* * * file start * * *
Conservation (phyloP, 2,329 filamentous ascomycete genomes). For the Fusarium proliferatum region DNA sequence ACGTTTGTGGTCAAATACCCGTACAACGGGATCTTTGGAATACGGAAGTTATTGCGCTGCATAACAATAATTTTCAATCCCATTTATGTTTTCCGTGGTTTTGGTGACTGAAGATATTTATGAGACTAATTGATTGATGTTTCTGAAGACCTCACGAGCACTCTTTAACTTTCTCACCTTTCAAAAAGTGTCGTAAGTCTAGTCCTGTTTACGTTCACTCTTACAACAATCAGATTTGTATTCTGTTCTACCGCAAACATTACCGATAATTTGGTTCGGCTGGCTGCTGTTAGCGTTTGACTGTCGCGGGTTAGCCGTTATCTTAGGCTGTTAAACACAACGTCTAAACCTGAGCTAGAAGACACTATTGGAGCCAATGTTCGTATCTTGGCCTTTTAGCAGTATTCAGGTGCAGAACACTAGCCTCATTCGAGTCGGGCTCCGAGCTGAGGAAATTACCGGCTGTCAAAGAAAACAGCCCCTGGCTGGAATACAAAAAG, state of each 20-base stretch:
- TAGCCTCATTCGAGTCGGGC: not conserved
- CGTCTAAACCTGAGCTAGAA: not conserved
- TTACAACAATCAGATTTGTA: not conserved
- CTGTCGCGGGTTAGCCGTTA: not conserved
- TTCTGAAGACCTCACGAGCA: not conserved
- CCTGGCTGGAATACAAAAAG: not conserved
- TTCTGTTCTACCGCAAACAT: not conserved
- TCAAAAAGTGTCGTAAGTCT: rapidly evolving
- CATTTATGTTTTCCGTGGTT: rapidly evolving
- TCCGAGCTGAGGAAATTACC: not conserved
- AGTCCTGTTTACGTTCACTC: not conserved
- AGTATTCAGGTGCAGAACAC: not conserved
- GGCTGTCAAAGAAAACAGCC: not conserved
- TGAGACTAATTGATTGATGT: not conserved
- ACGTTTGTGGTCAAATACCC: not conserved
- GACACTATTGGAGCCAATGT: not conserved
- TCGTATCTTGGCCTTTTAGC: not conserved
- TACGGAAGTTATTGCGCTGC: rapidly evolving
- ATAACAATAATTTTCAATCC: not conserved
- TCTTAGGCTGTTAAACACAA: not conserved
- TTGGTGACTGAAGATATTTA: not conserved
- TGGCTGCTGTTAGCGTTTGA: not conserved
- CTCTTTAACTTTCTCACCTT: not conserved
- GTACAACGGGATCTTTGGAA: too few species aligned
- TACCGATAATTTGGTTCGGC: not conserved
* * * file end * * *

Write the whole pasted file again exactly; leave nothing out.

Conservation (phyloP, 2,329 filamentous ascomycete genomes). For the Fusarium proliferatum region DNA sequence ACGTTTGTGGTCAAATACCCGTACAACGGGATCTTTGGAATACGGAAGTTATTGCGCTGCATAACAATAATTTTCAATCCCATTTATGTTTTCCGTGGTTTTGGTGACTGAAGATATTTATGAGACTAATTGATTGATGTTTCTGAAGACCTCACGAGCACTCTTTAACTTTCTCACCTTTCAAAAAGTGTCGTAAGTCTAGTCCTGTTTACGTTCACTCTTACAACAATCAGATTTGTATTCTGTTCTACCGCAAACATTACCGATAATTTGGTTCGGCTGGCTGCTGTTAGCGTTTGACTGTCGCGGGTTAGCCGTTATCTTAGGCTGTTAAACACAACGTCTAAACCTGAGCTAGAAGACACTATTGGAGCCAATGTTCGTATCTTGGCCTTTTAGCAGTATTCAGGTGCAGAACACTAGCCTCATTCGAGTCGGGCTCCGAGCTGAGGAAATTACCGGCTGTCAAAGAAAACAGCCCCTGGCTGGAATACAAAAAG, state of each 20-base stretch:
- TAGCCTCATTCGAGTCGGGC: not conserved
- CGTCTAAACCTGAGCTAGAA: not conserved
- TTACAACAATCAGATTTGTA: not conserved
- CTGTCGCGGGTTAGCCGTTA: not conserved
- TTCTGAAGACCTCACGAGCA: not conserved
- CCTGGCTGGAATACAAAAAG: not conserved
- TTCTGTTCTACCGCAAACAT: not conserved
- TCAAAAAGTGTCGTAAGTCT: rapidly evolving
- CATTTATGTTTTCCGTGGTT: rapidly evolving
- TCCGAGCTGAGGAAATTACC: not conserved
- AGTCCTGTTTACGTTCACTC: not conserved
- AGTATTCAGGTGCAGAACAC: not conserved
- GGCTGTCAAAGAAAACAGCC: not conserved
- TGAGACTAATTGATTGATGT: not conserved
- ACGTTTGTGGTCAAATACCC: not conserved
- GACACTATTGGAGCCAATGT: not conserved
- TCGTATCTTGGCCTTTTAGC: not conserved
- TACGGAAGTTATTGCGCTGC: rapidly evolving
- ATAACAATAATTTTCAATCC: not conserved
- TCTTAGGCTGTTAAACACAA: not conserved
- TTGGTGACTGAAGATATTTA: not conserved
- TGGCTGCTGTTAGCGTTTGA: not conserved
- CTCTTTAACTTTCTCACCTT: not conserved
- GTACAACGGGATCTTTGGAA: too few species aligned
- TACCGATAATTTGGTTCGGC: not conserved